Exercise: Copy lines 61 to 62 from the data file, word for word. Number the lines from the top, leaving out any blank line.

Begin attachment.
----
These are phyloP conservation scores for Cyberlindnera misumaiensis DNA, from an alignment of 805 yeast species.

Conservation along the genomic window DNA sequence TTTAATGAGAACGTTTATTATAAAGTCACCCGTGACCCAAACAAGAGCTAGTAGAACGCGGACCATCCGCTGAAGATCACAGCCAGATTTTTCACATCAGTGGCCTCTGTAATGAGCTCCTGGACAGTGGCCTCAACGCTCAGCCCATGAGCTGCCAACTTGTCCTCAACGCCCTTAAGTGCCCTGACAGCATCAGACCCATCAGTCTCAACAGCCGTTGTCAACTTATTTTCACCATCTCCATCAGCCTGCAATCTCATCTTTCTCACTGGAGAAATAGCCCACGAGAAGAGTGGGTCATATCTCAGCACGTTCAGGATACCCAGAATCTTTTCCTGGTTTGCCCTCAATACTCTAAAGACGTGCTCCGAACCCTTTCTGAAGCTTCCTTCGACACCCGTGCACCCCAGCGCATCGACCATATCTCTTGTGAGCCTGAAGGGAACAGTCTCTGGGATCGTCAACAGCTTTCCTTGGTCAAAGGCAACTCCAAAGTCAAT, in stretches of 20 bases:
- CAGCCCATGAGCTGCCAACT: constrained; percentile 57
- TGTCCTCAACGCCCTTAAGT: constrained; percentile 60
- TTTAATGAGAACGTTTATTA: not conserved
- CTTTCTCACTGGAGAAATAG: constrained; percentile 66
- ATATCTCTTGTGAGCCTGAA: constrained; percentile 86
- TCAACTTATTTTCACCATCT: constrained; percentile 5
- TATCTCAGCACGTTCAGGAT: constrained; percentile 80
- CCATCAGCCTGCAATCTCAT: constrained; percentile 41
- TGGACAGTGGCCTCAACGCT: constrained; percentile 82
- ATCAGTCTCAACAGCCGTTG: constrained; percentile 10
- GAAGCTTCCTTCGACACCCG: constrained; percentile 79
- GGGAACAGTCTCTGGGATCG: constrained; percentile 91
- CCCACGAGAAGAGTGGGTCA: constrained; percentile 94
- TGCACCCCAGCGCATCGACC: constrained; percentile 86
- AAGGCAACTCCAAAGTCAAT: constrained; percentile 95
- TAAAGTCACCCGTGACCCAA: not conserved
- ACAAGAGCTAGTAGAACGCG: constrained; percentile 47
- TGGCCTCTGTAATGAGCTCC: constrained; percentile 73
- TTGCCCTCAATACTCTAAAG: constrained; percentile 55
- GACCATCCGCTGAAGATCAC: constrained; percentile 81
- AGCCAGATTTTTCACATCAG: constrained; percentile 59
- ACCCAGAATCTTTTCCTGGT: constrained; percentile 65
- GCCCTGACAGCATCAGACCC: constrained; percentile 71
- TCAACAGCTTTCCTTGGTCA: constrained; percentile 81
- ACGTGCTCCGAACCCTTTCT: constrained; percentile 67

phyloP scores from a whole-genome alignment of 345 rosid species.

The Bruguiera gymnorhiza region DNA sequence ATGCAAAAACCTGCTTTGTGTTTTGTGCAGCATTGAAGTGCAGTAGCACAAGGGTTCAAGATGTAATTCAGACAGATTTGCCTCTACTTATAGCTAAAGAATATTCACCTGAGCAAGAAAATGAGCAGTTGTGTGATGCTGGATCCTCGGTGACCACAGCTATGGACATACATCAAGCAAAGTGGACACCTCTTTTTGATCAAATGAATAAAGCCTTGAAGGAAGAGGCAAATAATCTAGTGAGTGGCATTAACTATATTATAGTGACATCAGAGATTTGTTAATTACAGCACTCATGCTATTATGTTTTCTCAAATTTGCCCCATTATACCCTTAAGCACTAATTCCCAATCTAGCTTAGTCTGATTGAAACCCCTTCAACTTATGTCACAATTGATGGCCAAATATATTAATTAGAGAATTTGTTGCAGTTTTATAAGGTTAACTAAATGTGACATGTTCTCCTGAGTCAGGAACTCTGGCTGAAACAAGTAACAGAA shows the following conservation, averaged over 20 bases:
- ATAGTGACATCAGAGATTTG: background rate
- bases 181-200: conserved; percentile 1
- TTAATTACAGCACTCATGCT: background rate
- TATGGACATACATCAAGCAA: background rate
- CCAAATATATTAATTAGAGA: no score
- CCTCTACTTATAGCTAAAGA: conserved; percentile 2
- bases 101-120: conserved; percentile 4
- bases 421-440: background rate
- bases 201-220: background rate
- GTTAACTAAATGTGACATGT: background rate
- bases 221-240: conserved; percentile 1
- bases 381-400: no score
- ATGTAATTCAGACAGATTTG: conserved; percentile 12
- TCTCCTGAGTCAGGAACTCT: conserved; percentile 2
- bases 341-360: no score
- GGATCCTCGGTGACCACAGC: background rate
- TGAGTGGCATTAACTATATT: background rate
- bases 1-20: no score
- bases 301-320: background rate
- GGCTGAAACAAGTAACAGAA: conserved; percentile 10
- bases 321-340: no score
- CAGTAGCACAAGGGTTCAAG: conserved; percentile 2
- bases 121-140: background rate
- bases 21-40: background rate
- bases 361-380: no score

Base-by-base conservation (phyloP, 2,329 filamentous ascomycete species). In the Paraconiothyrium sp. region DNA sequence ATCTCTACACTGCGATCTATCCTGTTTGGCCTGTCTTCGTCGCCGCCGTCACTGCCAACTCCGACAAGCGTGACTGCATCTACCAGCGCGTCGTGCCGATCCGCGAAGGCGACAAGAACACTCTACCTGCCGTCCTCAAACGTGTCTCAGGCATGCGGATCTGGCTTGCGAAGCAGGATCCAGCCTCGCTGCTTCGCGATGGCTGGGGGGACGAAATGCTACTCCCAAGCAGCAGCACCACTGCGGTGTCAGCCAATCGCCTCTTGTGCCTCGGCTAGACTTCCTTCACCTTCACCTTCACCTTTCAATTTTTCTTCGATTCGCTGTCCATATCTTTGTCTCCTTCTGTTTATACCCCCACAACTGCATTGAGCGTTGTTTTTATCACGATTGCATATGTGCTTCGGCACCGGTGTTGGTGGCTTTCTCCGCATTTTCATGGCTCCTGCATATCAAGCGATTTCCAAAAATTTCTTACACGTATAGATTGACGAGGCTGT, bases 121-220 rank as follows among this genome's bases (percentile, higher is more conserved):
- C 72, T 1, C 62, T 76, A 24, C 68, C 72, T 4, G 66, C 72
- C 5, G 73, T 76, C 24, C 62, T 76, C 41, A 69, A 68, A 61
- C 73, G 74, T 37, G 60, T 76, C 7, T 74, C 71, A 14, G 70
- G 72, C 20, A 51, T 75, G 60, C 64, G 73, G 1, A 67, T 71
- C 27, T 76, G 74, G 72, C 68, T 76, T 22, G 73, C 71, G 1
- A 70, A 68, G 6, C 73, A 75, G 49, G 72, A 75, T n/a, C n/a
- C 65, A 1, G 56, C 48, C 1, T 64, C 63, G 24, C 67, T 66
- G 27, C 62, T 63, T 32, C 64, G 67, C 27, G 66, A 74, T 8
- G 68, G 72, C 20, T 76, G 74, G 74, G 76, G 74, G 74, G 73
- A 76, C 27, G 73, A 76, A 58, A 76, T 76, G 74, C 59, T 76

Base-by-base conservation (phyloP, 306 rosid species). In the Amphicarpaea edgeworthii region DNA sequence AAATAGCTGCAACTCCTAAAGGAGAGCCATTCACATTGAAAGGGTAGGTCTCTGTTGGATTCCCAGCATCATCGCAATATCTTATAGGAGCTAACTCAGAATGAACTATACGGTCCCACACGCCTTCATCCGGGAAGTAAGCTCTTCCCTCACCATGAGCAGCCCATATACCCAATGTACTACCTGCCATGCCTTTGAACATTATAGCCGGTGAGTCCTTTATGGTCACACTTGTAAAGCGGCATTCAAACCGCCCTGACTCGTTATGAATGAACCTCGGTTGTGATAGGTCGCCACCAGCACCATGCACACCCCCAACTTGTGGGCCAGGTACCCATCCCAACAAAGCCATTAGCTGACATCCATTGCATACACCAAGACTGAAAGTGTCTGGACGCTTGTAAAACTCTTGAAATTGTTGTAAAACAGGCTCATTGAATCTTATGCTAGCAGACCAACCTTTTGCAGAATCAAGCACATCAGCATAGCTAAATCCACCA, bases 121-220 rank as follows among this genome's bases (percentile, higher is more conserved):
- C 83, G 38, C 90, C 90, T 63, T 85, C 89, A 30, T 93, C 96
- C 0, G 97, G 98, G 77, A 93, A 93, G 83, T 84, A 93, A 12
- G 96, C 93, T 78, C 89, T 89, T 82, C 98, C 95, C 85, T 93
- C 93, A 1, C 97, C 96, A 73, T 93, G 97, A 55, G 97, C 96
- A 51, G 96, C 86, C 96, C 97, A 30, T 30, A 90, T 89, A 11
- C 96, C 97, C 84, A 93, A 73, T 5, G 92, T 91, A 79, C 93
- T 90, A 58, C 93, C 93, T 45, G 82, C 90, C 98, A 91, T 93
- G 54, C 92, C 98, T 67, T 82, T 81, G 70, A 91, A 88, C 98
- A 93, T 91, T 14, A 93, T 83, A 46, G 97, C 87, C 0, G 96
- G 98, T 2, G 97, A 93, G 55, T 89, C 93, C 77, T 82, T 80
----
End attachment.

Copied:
- A 70, A 68, G 6, C 73, A 75, G 49, G 72, A 75, T n/a, C n/a
- C 65, A 1, G 56, C 48, C 1, T 64, C 63, G 24, C 67, T 66